Using the Law to Defend Indigenous Lands: New Video from 'Territories of Life'

Indigenous peoples across the world are using national, regional and international law to fight against the takeover of their lands. But what are the risks and advantages associated with going to court?

Territories of Life is a series of videos produced by LifeMosaic to shares stories of resistance, resilience and hope with communities on the frontline of the global rush for land. The latest video, ‘Using The Law’, examines strategies for using national, regional and international law to fight against the takeover of indigenous lands. The 12-minute video looks at three legal cases in Indonesia, Tanzania and Paraguay using national, regional and international law. It also looks at the advantages and drawbacks of going to court.

The Territories of Life video toolkit aims to spark discussions - what are your thoughts?

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Thanks for posting this video, Marena! I enjoyed watching it - just 12 minutes to learn so much from around the world… with stories from Indonesia, Tanzania and Paraguay. FYI I added the video to your topic so everyone can find it right away.

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Any comments or thoughts on using video toolkits to help spread stories like this, @manjumenon @kanchikohli @sonkitaconteh @michaelotto @krithikadinesh @AJK @Paul_Sein_Twa @paulmccann @SAMORAI ?

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@marenabrinkhurst videos are always a powerful medium to tell stories in the digital age where people can even watch it on their mobiles, social media or broadcasted through new channels. In India there are several such efforts both by national and international organisations.

But just like many other context, the messaging would need be carefully crafted. The words indigenous and processes of claiming “territories” are deeply fraught with conflict in countries like India. Legal empowerment processes can also throw up huge challenges of partisanism of NGOs, power imbalances within diverse communities, conservation commitments and other dilemmas arising in scenarios where there are very genuine but conflicting claims to territories, including by the state.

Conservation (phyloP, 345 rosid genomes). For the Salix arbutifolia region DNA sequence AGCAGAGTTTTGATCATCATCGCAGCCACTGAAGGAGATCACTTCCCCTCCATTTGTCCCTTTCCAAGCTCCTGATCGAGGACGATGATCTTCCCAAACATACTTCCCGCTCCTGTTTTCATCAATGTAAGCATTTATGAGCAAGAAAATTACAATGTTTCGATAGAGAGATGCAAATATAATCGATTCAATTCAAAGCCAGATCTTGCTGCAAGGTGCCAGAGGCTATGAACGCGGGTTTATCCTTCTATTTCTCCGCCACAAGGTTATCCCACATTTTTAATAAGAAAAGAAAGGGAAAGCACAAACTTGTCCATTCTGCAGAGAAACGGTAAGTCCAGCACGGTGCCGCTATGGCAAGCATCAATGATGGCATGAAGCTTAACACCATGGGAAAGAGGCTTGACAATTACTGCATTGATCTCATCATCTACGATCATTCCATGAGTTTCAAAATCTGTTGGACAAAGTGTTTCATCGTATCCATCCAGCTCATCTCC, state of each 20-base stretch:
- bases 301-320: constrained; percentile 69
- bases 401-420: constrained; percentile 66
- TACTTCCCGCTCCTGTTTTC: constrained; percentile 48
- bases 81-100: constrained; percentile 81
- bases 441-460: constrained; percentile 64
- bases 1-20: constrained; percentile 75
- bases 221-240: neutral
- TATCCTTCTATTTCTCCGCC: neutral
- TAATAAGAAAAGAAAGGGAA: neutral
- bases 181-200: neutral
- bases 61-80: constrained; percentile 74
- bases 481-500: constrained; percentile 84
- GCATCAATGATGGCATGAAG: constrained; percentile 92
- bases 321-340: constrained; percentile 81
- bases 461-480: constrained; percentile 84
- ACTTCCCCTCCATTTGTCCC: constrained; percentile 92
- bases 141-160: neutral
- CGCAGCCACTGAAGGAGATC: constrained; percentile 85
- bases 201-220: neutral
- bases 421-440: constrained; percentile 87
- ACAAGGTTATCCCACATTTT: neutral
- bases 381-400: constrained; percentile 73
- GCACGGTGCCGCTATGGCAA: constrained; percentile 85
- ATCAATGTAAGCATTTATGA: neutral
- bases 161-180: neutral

Just my long two bits…hopefully useful! :smile:


Thanks for sharing, @marenabrinkhurst. I agree with @kanchikohli that video can be a very powerful educational tool, especially if it is focused, targeted to a specific issue in particular, and carefully crafted like this example.

In my own training experience, video works best if supplemented with other training methods that explain the content in other ways and then builds upon it. In this case, this video would be a great opening to a training on using the law and courts to protect or take back indigenous lands and then introducing other methods that would supplement the formal legal process in the specific context.

The only other drawback to using video is that it is often very expensive to get right, technically and substantively, but there are some great initiatives out there that assist organizations with this. @fatimaadamu has been working on a video in Kano State, Nigeria that I hope she will share as an example (when complete), and Isa Wali Empowerment Initiative was assisted by a video initiative that does this.


That’s a great idea! Maybe we could recruit some panelists to do a webinar discussion on that topic?


Great idea! I added the webinarpipeline tag to this topic and will follow up. Let me know who you think would be suitable to give a short slide presentation or join a panel discussion via webinar.

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